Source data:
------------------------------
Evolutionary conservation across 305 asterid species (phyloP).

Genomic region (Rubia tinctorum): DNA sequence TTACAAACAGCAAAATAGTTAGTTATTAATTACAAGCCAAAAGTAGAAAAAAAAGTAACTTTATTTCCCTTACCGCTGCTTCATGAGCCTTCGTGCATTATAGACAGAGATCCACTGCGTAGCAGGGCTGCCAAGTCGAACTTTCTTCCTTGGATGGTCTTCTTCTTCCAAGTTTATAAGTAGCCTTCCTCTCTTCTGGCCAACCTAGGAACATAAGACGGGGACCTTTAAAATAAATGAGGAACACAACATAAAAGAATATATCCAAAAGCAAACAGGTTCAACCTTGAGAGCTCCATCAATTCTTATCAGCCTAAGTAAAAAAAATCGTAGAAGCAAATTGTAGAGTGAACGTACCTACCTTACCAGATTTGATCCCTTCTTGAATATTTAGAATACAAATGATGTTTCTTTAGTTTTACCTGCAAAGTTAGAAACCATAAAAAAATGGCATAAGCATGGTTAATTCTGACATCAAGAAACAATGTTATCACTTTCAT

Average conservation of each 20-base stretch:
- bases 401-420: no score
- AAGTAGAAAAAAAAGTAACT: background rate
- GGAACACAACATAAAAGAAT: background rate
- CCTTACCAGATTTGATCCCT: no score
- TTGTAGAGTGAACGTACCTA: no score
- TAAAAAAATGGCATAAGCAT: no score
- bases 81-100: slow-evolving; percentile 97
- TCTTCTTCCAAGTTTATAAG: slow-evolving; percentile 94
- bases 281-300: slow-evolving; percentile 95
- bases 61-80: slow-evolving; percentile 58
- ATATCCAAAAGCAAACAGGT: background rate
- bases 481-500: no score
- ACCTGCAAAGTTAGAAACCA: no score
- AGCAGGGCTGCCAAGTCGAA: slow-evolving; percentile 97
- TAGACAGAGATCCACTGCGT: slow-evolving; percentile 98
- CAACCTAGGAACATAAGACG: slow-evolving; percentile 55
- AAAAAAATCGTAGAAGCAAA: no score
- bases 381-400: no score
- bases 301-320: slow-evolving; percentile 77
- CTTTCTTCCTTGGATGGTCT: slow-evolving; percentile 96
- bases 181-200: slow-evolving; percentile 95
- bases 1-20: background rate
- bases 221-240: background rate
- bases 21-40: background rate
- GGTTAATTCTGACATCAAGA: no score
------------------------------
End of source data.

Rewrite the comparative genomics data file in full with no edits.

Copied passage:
Evolutionary conservation across 305 asterid species (phyloP).

Genomic region (Rubia tinctorum): DNA sequence TTACAAACAGCAAAATAGTTAGTTATTAATTACAAGCCAAAAGTAGAAAAAAAAGTAACTTTATTTCCCTTACCGCTGCTTCATGAGCCTTCGTGCATTATAGACAGAGATCCACTGCGTAGCAGGGCTGCCAAGTCGAACTTTCTTCCTTGGATGGTCTTCTTCTTCCAAGTTTATAAGTAGCCTTCCTCTCTTCTGGCCAACCTAGGAACATAAGACGGGGACCTTTAAAATAAATGAGGAACACAACATAAAAGAATATATCCAAAAGCAAACAGGTTCAACCTTGAGAGCTCCATCAATTCTTATCAGCCTAAGTAAAAAAAATCGTAGAAGCAAATTGTAGAGTGAACGTACCTACCTTACCAGATTTGATCCCTTCTTGAATATTTAGAATACAAATGATGTTTCTTTAGTTTTACCTGCAAAGTTAGAAACCATAAAAAAATGGCATAAGCATGGTTAATTCTGACATCAAGAAACAATGTTATCACTTTCAT

Average conservation of each 20-base stretch:
- bases 401-420: no score
- AAGTAGAAAAAAAAGTAACT: background rate
- GGAACACAACATAAAAGAAT: background rate
- CCTTACCAGATTTGATCCCT: no score
- TTGTAGAGTGAACGTACCTA: no score
- TAAAAAAATGGCATAAGCAT: no score
- bases 81-100: slow-evolving; percentile 97
- TCTTCTTCCAAGTTTATAAG: slow-evolving; percentile 94
- bases 281-300: slow-evolving; percentile 95
- bases 61-80: slow-evolving; percentile 58
- ATATCCAAAAGCAAACAGGT: background rate
- bases 481-500: no score
- ACCTGCAAAGTTAGAAACCA: no score
- AGCAGGGCTGCCAAGTCGAA: slow-evolving; percentile 97
- TAGACAGAGATCCACTGCGT: slow-evolving; percentile 98
- CAACCTAGGAACATAAGACG: slow-evolving; percentile 55
- AAAAAAATCGTAGAAGCAAA: no score
- bases 381-400: no score
- bases 301-320: slow-evolving; percentile 77
- CTTTCTTCCTTGGATGGTCT: slow-evolving; percentile 96
- bases 181-200: slow-evolving; percentile 95
- bases 1-20: background rate
- bases 221-240: background rate
- bases 21-40: background rate
- GGTTAATTCTGACATCAAGA: no score